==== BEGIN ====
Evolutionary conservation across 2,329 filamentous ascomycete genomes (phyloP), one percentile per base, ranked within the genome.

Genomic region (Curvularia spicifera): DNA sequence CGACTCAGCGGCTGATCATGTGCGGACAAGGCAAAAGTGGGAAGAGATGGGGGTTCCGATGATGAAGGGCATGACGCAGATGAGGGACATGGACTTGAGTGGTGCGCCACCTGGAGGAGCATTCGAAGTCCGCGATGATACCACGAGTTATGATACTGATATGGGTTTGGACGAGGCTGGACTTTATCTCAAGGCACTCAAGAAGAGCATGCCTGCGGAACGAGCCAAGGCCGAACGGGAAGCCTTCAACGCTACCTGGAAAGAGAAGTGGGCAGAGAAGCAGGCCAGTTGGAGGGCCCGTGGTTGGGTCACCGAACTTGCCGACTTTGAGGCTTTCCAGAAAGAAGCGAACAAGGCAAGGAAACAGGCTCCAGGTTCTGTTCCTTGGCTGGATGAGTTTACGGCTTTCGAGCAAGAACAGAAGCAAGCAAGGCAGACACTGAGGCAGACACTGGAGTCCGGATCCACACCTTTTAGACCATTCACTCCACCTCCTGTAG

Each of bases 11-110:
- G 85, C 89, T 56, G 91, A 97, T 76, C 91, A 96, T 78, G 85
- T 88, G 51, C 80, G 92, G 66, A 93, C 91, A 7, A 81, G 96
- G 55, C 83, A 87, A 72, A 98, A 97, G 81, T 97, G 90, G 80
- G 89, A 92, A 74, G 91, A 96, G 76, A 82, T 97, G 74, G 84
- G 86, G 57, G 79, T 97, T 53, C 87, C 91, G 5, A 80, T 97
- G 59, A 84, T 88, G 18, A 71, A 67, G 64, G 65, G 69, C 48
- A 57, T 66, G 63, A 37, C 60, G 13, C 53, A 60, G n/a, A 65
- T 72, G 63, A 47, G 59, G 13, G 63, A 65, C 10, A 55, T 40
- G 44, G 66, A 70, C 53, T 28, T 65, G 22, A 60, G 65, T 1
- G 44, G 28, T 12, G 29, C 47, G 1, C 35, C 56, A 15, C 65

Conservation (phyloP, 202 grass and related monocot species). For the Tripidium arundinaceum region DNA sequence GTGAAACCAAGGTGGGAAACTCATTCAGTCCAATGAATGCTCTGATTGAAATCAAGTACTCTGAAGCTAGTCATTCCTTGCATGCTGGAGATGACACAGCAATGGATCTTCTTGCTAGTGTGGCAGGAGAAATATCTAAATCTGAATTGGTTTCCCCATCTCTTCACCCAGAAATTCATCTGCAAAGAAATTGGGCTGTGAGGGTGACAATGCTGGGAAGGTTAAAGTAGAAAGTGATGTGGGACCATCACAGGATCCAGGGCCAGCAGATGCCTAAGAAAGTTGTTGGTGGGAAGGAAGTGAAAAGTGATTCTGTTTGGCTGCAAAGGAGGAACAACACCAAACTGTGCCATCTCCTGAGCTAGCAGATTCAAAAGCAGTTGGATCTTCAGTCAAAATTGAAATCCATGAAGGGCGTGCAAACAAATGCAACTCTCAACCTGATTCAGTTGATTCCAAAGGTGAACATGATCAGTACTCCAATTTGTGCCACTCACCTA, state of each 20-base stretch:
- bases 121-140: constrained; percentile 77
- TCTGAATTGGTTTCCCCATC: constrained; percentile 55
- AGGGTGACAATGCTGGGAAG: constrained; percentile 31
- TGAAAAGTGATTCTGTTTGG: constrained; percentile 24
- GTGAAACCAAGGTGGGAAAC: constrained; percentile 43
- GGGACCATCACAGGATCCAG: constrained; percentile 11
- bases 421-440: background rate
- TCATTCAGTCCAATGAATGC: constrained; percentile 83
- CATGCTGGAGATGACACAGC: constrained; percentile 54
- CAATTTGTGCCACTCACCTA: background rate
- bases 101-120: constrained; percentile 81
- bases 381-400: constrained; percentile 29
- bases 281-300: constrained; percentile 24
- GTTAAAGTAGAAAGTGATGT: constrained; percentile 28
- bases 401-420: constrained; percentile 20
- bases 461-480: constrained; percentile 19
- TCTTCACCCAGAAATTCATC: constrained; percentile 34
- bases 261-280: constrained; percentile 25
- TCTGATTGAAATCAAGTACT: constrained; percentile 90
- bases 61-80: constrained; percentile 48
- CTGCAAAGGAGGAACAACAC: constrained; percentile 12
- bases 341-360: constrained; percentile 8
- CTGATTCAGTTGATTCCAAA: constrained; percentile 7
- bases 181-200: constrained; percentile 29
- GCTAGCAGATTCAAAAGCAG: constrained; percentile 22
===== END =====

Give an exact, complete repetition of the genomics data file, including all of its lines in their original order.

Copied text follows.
Evolutionary conservation across 2,329 filamentous ascomycete genomes (phyloP), one percentile per base, ranked within the genome.

Genomic region (Curvularia spicifera): DNA sequence CGACTCAGCGGCTGATCATGTGCGGACAAGGCAAAAGTGGGAAGAGATGGGGGTTCCGATGATGAAGGGCATGACGCAGATGAGGGACATGGACTTGAGTGGTGCGCCACCTGGAGGAGCATTCGAAGTCCGCGATGATACCACGAGTTATGATACTGATATGGGTTTGGACGAGGCTGGACTTTATCTCAAGGCACTCAAGAAGAGCATGCCTGCGGAACGAGCCAAGGCCGAACGGGAAGCCTTCAACGCTACCTGGAAAGAGAAGTGGGCAGAGAAGCAGGCCAGTTGGAGGGCCCGTGGTTGGGTCACCGAACTTGCCGACTTTGAGGCTTTCCAGAAAGAAGCGAACAAGGCAAGGAAACAGGCTCCAGGTTCTGTTCCTTGGCTGGATGAGTTTACGGCTTTCGAGCAAGAACAGAAGCAAGCAAGGCAGACACTGAGGCAGACACTGGAGTCCGGATCCACACCTTTTAGACCATTCACTCCACCTCCTGTAG

Each of bases 11-110:
- G 85, C 89, T 56, G 91, A 97, T 76, C 91, A 96, T 78, G 85
- T 88, G 51, C 80, G 92, G 66, A 93, C 91, A 7, A 81, G 96
- G 55, C 83, A 87, A 72, A 98, A 97, G 81, T 97, G 90, G 80
- G 89, A 92, A 74, G 91, A 96, G 76, A 82, T 97, G 74, G 84
- G 86, G 57, G 79, T 97, T 53, C 87, C 91, G 5, A 80, T 97
- G 59, A 84, T 88, G 18, A 71, A 67, G 64, G 65, G 69, C 48
- A 57, T 66, G 63, A 37, C 60, G 13, C 53, A 60, G n/a, A 65
- T 72, G 63, A 47, G 59, G 13, G 63, A 65, C 10, A 55, T 40
- G 44, G 66, A 70, C 53, T 28, T 65, G 22, A 60, G 65, T 1
- G 44, G 28, T 12, G 29, C 47, G 1, C 35, C 56, A 15, C 65

Conservation (phyloP, 202 grass and related monocot species). For the Tripidium arundinaceum region DNA sequence GTGAAACCAAGGTGGGAAACTCATTCAGTCCAATGAATGCTCTGATTGAAATCAAGTACTCTGAAGCTAGTCATTCCTTGCATGCTGGAGATGACACAGCAATGGATCTTCTTGCTAGTGTGGCAGGAGAAATATCTAAATCTGAATTGGTTTCCCCATCTCTTCACCCAGAAATTCATCTGCAAAGAAATTGGGCTGTGAGGGTGACAATGCTGGGAAGGTTAAAGTAGAAAGTGATGTGGGACCATCACAGGATCCAGGGCCAGCAGATGCCTAAGAAAGTTGTTGGTGGGAAGGAAGTGAAAAGTGATTCTGTTTGGCTGCAAAGGAGGAACAACACCAAACTGTGCCATCTCCTGAGCTAGCAGATTCAAAAGCAGTTGGATCTTCAGTCAAAATTGAAATCCATGAAGGGCGTGCAAACAAATGCAACTCTCAACCTGATTCAGTTGATTCCAAAGGTGAACATGATCAGTACTCCAATTTGTGCCACTCACCTA, state of each 20-base stretch:
- bases 121-140: constrained; percentile 77
- TCTGAATTGGTTTCCCCATC: constrained; percentile 55
- AGGGTGACAATGCTGGGAAG: constrained; percentile 31
- TGAAAAGTGATTCTGTTTGG: constrained; percentile 24
- GTGAAACCAAGGTGGGAAAC: constrained; percentile 43
- GGGACCATCACAGGATCCAG: constrained; percentile 11
- bases 421-440: background rate
- TCATTCAGTCCAATGAATGC: constrained; percentile 83
- CATGCTGGAGATGACACAGC: constrained; percentile 54
- CAATTTGTGCCACTCACCTA: background rate
- bases 101-120: constrained; percentile 81
- bases 381-400: constrained; percentile 29
- bases 281-300: constrained; percentile 24
- GTTAAAGTAGAAAGTGATGT: constrained; percentile 28
- bases 401-420: constrained; percentile 20
- bases 461-480: constrained; percentile 19
- TCTTCACCCAGAAATTCATC: constrained; percentile 34
- bases 261-280: constrained; percentile 25
- TCTGATTGAAATCAAGTACT: constrained; percentile 90
- bases 61-80: constrained; percentile 48
- CTGCAAAGGAGGAACAACAC: constrained; percentile 12
- bases 341-360: constrained; percentile 8
- CTGATTCAGTTGATTCCAAA: constrained; percentile 7
- bases 181-200: constrained; percentile 29
- GCTAGCAGATTCAAAAGCAG: constrained; percentile 22